Beth Holland

Food for thought…

6th and 7th Grade – Web Evaluation Project #1

For this project, you will need to follow ALL of the directions below. Make sure you don’t miss a step. This is your first graded assignment.

  1. Open Microsoft Word. You want a blank document.
  2. SAVE the document to your Documents Folder. The filename should be your first name and last initial dash eval1 Example: johnd-eval1.doc
  3. Type your First and Last name in the top left corner of the document
  4. Title your document Evaluation of the Tree Octopus. Your title should be centered and bolded.
  5. Complete the Evaluation Described below in the order in which the steps are presented
  6. Type your responses into your word document. Make sure to number your answers

Site Description: This website focuses on an animal that the author believes is in danger of extinction and therefore needs our support. It provides pictures, descriptions, and reasons why we should support their efforts to protect this creature.

Lesson Details: You will be working independently on this project. You may NOT ask a classmate for help. I need to know what you can do, and you need to form you own opinion as to the validity of this site.

Lesson Description: Please follow these steps in order

  1. Go to
  2. Read through the entire site
  3. Your first sentence should read EITHER
    • I believe that we should support the author in the quest to save the Tree Octopus because….
    • I do not believe that we should support the author in the quest to save the Tree Octopus because….
  4. As you are reading about the tree octopus, be thinking about the following ways we can evaluate the web site itself to determine whether or not we believe in saving this Tree Octopus. In your Word document, type the words coverage, origin, currency, objectivity, accuracy, purpose, extensions, and common sense on separate lines of your document. Then, after each of these words or phrases, write your responses to the questions below (complete sentences please):
    • Coverage: Does the web site give you too little or too much information on your topic for you to get a good idea about the tree octopus? Is it just right?
    • Origin: Who created this web site? Is he or she an expert in this field? What credentials (college degrees, research, published articles, and career accomplishments) does he or she provide? If no reason to believe the webmaster is an expert is given, be sure to write that down!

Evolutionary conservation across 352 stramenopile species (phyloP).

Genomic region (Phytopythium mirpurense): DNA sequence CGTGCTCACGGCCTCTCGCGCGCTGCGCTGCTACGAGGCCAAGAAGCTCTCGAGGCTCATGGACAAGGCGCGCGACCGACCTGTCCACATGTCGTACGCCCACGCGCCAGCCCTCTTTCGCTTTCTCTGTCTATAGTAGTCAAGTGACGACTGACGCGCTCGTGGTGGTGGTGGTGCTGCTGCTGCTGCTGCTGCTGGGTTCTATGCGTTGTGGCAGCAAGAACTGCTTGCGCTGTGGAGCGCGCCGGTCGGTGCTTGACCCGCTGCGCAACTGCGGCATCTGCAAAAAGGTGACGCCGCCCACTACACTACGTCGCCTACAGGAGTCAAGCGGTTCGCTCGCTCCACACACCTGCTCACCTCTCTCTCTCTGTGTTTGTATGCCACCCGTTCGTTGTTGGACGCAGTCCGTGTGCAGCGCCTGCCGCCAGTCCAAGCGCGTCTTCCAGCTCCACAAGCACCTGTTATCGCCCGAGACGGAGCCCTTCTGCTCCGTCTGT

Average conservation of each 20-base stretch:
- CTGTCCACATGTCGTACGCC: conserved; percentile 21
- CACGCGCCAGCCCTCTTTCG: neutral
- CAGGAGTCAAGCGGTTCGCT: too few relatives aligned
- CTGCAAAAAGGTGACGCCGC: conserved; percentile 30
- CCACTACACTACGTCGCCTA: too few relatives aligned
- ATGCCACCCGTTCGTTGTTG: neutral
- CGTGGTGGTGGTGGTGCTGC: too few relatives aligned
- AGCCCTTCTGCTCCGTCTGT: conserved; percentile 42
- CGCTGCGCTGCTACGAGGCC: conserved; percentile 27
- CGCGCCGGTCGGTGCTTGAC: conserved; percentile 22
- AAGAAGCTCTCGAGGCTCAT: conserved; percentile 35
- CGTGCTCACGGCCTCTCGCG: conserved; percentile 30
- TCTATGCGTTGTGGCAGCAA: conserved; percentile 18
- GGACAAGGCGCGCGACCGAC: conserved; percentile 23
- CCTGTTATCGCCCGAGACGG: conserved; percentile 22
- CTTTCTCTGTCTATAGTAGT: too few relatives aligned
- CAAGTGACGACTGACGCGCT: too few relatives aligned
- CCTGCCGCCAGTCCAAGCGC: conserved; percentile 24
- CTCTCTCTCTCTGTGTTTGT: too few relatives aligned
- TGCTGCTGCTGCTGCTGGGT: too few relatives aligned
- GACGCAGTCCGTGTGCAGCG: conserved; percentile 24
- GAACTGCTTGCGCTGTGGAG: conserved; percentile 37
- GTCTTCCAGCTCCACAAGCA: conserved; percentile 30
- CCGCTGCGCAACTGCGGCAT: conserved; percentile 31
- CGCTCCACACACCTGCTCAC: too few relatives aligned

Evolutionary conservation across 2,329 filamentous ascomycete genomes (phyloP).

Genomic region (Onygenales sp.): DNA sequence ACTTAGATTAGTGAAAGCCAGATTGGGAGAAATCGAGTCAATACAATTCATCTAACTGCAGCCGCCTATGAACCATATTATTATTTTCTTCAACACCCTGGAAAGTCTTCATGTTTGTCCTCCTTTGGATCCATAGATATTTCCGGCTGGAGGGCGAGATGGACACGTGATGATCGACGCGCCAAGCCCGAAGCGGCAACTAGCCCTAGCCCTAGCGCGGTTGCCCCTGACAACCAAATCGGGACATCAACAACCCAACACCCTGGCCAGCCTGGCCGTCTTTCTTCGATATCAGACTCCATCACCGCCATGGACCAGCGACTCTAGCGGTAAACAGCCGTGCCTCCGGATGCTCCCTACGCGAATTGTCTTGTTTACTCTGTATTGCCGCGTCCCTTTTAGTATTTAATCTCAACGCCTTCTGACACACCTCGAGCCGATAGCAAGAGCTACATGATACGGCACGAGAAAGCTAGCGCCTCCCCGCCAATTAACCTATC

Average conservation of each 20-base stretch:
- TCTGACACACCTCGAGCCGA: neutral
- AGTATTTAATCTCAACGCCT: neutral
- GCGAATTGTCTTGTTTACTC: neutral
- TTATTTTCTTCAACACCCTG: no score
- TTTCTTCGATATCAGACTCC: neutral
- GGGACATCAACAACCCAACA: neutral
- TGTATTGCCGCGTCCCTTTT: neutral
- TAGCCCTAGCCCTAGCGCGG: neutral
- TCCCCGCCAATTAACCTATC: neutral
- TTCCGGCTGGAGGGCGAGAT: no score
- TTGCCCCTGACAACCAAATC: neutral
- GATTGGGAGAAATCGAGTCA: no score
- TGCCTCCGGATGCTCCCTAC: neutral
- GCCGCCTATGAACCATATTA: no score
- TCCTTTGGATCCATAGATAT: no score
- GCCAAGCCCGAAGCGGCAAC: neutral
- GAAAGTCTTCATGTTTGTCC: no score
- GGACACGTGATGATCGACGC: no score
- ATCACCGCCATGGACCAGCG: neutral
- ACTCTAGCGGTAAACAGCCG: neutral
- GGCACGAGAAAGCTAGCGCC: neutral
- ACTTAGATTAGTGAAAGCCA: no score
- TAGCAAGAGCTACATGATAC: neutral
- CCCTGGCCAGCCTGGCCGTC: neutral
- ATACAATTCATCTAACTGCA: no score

• Currency: When was this site last updated (look at the bottom of the page)? If it does not give a last updated date, please note that. Also, check out any links. Are they expired or do they still work? Do you feel this is a current or out-of-date site and why?
    • Objectivity: What does objectivity mean? Does this site read like an encyclopedia or do you feel a bias (a strong opinion for or against) towards the subject? Do you feel this site is objective or opinionated and why?
    • Accuracy: Name any factual or grammatical errors you find. Why do errors on a web site make us doubt the validity of a site? If there are no errors that you can find, note that too!
    • Purpose: What do you think is the author’s purpose in creating this site: informing, entertaining, or persuading? If persuading, what does the author want us to do or think? Does the purpose make the site less reliable as a good source for information on this topic?
    • Extensions: What is the two to three letter extension for this site (the most common extensions are: org, com, mil, edu, net, and gov)? Is there a tilde (~) in the Uniform Resource Locator (URL or address)? A tilde tell us it’s a personal and not a company, university, or museum site.  If it does have a tilde, what does that tilde mean to us as informed consumers of the web?
    • Common sense: What does your gut tell you about this site? Is it a valid site for information or not and why?

Author: brholland

Researcher, Writer, and Speaker

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